Authors are names on books, but Denham Springs Junior High students got the chance to meet and talk to the author of a popular “disaster” series of books.
Lauren Tarshis, who writes the “I Survived” series – the adventures of junior high-age children taking part in historical events – talked about her writing process and answered questions from 260 seventh-graders on Tuesday, Feb. 14.
“I was telling the kids when I was in elementary school or junior high, it would have been neat to have a way to see or meet people hundreds or a thousand miles away,” said Bryan Wax, principal at Denham Springs Junior High.
The school used a large projector screen and the Skype computer program, which allows real-time face-to-face communication, for the first-time event at the school.
“It’s a cool thing to Skype someone in Connecticut,” Wax told the students after they arrived in the cafeteria. “A lot of schools would love to be in our position to visit with an author.”
The path that led to the meeting began with a book.
“When we came back after the flood, we had no copy machine, no textbooks,” said Melissa Welsch, seventh-grade teacher. “We had nothing.”
Welsch said money raised by a Gofundme account bought Tarshis’ book “I Survived Hurricane Katrina.”
“(The book) came in at a time when they could relate to it,” Welsch said of the seventh-graders. “That got us through the first few weeks.”
Every seventh-grader read it, she said, then they wrote responses to the book based on their own experiences during the Great Flood of 2016.
Welsch sent Tarshis some of the student responses and they began communicating, which led to the electronic visit.
After technology coordinator Jill McRight and Welsch made the Skype connection, Welsch turned her computer around so all the students could wave and say hello to the author.
“It’s such a joy to connect with you,” Tarshis said in greeting the students. “It makes me want to hear your stories.”
“It’s surprising how the series connects with children across the country,” she said. “When we go through difficult times, if we can talk to people, even someone we don’t know … I know it helps me.”
Tarshis said she once got a note from a child asking why she wrote about depressing things.
“I wrote him a lot of events are sad and intense. But I can become a better person. People go through experiences,” that teach them to survive and learn the skills that get them through their losses, she said.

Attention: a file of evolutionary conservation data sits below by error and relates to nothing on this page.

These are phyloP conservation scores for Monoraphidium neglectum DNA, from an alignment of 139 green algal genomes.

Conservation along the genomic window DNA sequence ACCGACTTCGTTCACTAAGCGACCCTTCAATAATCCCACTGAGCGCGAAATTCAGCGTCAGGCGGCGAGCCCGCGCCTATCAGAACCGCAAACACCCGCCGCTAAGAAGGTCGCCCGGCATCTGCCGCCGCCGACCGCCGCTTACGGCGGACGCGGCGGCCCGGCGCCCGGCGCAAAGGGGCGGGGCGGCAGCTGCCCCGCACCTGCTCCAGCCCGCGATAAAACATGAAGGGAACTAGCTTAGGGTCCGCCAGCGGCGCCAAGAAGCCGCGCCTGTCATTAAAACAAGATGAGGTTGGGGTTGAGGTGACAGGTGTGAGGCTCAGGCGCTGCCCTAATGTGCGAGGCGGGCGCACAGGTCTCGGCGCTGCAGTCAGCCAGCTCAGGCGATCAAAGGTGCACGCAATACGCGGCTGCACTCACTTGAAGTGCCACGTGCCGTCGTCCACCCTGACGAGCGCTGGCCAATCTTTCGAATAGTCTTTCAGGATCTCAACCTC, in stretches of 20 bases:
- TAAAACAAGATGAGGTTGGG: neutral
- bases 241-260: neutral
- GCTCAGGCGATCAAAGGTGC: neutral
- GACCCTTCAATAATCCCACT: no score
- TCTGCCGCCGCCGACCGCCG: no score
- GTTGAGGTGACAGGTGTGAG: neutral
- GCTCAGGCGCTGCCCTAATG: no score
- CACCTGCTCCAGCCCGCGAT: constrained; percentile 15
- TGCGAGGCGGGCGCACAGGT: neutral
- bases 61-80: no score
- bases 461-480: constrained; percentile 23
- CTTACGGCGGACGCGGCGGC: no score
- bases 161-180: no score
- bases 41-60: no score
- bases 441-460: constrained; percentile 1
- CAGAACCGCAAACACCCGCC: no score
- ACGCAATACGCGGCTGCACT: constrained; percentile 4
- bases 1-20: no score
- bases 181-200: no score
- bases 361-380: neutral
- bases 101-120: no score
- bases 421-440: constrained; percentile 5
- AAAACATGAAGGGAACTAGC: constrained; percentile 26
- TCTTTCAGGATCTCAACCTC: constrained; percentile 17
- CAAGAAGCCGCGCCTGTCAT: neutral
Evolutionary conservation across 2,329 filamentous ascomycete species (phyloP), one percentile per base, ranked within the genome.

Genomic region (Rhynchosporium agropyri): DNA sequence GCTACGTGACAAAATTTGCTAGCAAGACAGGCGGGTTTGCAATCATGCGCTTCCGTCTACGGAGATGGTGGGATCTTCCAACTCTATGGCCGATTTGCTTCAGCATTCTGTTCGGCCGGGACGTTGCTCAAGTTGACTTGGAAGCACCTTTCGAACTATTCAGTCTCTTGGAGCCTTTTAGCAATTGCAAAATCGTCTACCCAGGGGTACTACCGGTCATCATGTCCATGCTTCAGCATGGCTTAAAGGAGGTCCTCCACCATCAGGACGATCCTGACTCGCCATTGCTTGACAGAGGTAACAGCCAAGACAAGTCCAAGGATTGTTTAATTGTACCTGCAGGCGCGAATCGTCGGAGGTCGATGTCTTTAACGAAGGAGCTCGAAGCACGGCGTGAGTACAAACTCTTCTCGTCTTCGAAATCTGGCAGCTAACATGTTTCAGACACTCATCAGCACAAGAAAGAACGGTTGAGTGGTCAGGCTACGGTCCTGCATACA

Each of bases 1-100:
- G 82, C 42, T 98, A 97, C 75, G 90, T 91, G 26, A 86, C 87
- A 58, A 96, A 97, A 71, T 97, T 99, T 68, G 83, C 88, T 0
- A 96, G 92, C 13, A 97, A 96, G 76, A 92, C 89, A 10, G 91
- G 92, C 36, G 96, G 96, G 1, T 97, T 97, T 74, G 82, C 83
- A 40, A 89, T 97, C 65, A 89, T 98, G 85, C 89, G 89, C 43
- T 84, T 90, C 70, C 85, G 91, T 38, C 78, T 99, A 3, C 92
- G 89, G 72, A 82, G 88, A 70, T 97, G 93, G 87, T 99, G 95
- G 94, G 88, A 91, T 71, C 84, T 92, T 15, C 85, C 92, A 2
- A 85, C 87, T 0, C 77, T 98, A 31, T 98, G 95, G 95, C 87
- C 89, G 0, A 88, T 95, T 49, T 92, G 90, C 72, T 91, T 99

“My goal was to write something to open your mind, for the reader to learn and understand better. You gain strength through your families, friends and friendships.”
“I think they asked really good questions,” Wax said after the 40-minute Skype conversation. “(Tarshis) was very open about her writing process and the struggles she has had.”
And the principal says that can help his students.
“It’s important for 11-, 12-, 13-year-olds to learn about her struggles with reading,” he said, for them to see someone successful at writing who had to work hard to reach her goals.
“Kids sometimes try something and are not good at it and they say ‘It’s not for me,’’’ the principal said.
That’s the challenge teachers have, to help students master any subject, he said.
“It speaks across the spectrum,” of education, Wax said.
“I was the last person in the seventh grade that anyone expected to become an author,” Tarshis told the students.
“I didn’t read books until I was 14. I could read the words, but the problem was I didn’t understand them,” she said. “I couldn’t keep track of information.
“I learned what I had to do to remember a book. I took tons of note. I worked until I didn’t think of it as a problem anymore,” she said.
Tarshis said it took three years to write her first novel.
“I thought it was brilliant. I would be famous. It would be made into a movie,” she said.
Then she read it again.
“It was horrible. I have no talent,” she recalled saying to herself.